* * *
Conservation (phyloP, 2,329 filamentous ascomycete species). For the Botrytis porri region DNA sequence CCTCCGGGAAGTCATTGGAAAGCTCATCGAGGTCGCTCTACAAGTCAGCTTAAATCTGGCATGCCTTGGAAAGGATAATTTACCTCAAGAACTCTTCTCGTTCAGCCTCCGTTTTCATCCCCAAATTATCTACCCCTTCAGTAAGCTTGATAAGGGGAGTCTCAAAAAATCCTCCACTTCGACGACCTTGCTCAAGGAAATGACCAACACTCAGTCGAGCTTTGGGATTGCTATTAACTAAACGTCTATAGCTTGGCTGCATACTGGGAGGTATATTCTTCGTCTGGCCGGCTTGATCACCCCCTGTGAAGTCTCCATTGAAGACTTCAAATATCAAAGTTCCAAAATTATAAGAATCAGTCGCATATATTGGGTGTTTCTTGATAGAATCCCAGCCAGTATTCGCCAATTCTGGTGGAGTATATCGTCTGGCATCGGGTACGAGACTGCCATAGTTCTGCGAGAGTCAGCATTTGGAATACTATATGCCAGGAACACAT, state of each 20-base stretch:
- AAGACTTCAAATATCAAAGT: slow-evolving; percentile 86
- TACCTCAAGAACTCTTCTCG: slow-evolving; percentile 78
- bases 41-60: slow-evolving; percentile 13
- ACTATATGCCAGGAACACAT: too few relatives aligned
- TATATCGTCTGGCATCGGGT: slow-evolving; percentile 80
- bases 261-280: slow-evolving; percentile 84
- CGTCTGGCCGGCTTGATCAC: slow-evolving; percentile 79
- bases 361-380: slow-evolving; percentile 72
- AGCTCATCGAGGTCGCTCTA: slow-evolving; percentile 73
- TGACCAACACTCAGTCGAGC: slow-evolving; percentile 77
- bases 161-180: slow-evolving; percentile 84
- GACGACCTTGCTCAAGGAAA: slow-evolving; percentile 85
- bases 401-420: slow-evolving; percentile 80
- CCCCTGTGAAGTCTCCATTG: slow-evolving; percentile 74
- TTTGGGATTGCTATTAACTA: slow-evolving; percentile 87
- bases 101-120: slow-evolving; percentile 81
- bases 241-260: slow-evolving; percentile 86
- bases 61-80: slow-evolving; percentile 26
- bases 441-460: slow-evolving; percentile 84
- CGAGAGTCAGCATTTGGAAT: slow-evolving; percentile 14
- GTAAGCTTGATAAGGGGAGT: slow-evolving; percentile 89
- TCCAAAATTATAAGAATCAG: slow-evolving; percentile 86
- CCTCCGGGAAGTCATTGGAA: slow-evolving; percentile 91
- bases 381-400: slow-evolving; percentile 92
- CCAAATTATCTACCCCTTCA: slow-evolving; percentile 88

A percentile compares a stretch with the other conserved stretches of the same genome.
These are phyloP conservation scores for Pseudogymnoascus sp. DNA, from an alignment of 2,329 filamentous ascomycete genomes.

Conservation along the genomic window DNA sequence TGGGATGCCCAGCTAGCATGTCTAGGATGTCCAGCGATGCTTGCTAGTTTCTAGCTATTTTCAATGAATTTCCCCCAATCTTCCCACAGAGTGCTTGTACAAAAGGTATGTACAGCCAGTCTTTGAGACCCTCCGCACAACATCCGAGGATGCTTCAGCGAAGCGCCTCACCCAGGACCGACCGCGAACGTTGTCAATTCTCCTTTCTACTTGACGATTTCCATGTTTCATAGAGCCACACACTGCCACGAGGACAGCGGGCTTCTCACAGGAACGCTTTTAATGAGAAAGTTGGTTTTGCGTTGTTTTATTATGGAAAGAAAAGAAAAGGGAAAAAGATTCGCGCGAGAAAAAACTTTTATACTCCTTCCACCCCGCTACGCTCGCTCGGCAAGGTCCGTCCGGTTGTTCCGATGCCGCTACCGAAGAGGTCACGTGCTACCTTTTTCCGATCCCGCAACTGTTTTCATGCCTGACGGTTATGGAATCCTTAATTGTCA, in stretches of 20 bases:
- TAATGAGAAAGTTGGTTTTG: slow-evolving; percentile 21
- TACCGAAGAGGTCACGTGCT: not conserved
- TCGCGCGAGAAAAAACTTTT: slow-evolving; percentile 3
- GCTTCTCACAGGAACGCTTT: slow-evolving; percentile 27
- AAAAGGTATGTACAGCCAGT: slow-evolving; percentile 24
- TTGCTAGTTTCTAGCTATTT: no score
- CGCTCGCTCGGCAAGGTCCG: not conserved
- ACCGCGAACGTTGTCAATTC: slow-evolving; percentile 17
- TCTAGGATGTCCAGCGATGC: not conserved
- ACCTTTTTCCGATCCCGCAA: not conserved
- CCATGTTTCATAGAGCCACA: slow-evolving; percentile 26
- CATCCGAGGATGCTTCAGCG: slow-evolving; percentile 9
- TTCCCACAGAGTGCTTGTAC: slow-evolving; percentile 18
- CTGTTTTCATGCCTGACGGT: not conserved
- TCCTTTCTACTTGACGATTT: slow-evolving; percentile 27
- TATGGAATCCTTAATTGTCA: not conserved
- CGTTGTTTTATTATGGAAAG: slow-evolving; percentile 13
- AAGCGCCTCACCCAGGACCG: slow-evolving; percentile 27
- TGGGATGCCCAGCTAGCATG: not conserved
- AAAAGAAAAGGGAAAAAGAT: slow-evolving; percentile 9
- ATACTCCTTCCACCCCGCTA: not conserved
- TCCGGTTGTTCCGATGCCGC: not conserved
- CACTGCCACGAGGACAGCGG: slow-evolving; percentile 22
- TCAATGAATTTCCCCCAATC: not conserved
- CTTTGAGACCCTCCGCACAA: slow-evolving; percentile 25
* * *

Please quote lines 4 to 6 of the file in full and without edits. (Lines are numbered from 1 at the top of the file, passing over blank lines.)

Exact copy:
- bases 41-60: slow-evolving; percentile 13
- ACTATATGCCAGGAACACAT: too few relatives aligned
- TATATCGTCTGGCATCGGGT: slow-evolving; percentile 80